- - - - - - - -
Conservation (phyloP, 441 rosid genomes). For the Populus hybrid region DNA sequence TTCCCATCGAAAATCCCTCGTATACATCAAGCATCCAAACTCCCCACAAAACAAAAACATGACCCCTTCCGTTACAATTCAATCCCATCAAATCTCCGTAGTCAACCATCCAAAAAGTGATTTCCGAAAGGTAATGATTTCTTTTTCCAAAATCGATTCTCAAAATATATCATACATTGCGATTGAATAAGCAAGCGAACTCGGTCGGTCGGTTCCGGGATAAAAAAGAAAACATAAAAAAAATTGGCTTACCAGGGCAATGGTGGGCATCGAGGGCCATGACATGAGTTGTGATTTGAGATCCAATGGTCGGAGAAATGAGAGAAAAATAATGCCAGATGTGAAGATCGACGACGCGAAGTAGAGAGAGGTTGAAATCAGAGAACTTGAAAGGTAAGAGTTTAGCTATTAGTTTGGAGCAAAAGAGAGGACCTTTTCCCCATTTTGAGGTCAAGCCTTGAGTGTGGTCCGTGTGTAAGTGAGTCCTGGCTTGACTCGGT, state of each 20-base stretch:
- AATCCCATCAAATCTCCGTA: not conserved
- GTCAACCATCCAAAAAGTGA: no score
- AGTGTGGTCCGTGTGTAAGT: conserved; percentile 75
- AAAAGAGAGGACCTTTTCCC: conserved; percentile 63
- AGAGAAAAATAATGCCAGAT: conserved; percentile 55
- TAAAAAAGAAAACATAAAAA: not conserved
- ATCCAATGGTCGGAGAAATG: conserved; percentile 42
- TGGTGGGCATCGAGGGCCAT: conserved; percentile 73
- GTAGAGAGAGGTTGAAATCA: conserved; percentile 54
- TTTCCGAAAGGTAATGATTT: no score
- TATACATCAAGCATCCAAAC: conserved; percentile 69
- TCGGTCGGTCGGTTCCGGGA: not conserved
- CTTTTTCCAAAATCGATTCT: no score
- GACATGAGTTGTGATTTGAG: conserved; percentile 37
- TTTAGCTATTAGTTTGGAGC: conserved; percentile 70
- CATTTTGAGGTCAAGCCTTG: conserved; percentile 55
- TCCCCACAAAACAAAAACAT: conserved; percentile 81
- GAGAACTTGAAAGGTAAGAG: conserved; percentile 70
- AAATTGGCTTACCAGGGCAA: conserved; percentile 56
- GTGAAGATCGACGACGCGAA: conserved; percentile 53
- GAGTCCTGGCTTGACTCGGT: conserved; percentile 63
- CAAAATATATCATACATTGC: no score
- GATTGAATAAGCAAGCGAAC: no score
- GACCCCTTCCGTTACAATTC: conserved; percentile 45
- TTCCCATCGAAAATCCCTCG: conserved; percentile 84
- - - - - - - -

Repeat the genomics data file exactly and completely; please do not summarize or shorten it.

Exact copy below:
Conservation (phyloP, 441 rosid genomes). For the Populus hybrid region DNA sequence TTCCCATCGAAAATCCCTCGTATACATCAAGCATCCAAACTCCCCACAAAACAAAAACATGACCCCTTCCGTTACAATTCAATCCCATCAAATCTCCGTAGTCAACCATCCAAAAAGTGATTTCCGAAAGGTAATGATTTCTTTTTCCAAAATCGATTCTCAAAATATATCATACATTGCGATTGAATAAGCAAGCGAACTCGGTCGGTCGGTTCCGGGATAAAAAAGAAAACATAAAAAAAATTGGCTTACCAGGGCAATGGTGGGCATCGAGGGCCATGACATGAGTTGTGATTTGAGATCCAATGGTCGGAGAAATGAGAGAAAAATAATGCCAGATGTGAAGATCGACGACGCGAAGTAGAGAGAGGTTGAAATCAGAGAACTTGAAAGGTAAGAGTTTAGCTATTAGTTTGGAGCAAAAGAGAGGACCTTTTCCCCATTTTGAGGTCAAGCCTTGAGTGTGGTCCGTGTGTAAGTGAGTCCTGGCTTGACTCGGT, state of each 20-base stretch:
- AATCCCATCAAATCTCCGTA: not conserved
- GTCAACCATCCAAAAAGTGA: no score
- AGTGTGGTCCGTGTGTAAGT: conserved; percentile 75
- AAAAGAGAGGACCTTTTCCC: conserved; percentile 63
- AGAGAAAAATAATGCCAGAT: conserved; percentile 55
- TAAAAAAGAAAACATAAAAA: not conserved
- ATCCAATGGTCGGAGAAATG: conserved; percentile 42
- TGGTGGGCATCGAGGGCCAT: conserved; percentile 73
- GTAGAGAGAGGTTGAAATCA: conserved; percentile 54
- TTTCCGAAAGGTAATGATTT: no score
- TATACATCAAGCATCCAAAC: conserved; percentile 69
- TCGGTCGGTCGGTTCCGGGA: not conserved
- CTTTTTCCAAAATCGATTCT: no score
- GACATGAGTTGTGATTTGAG: conserved; percentile 37
- TTTAGCTATTAGTTTGGAGC: conserved; percentile 70
- CATTTTGAGGTCAAGCCTTG: conserved; percentile 55
- TCCCCACAAAACAAAAACAT: conserved; percentile 81
- GAGAACTTGAAAGGTAAGAG: conserved; percentile 70
- AAATTGGCTTACCAGGGCAA: conserved; percentile 56
- GTGAAGATCGACGACGCGAA: conserved; percentile 53
- GAGTCCTGGCTTGACTCGGT: conserved; percentile 63
- CAAAATATATCATACATTGC: no score
- GATTGAATAAGCAAGCGAAC: no score
- GACCCCTTCCGTTACAATTC: conserved; percentile 45
- TTCCCATCGAAAATCCCTCG: conserved; percentile 84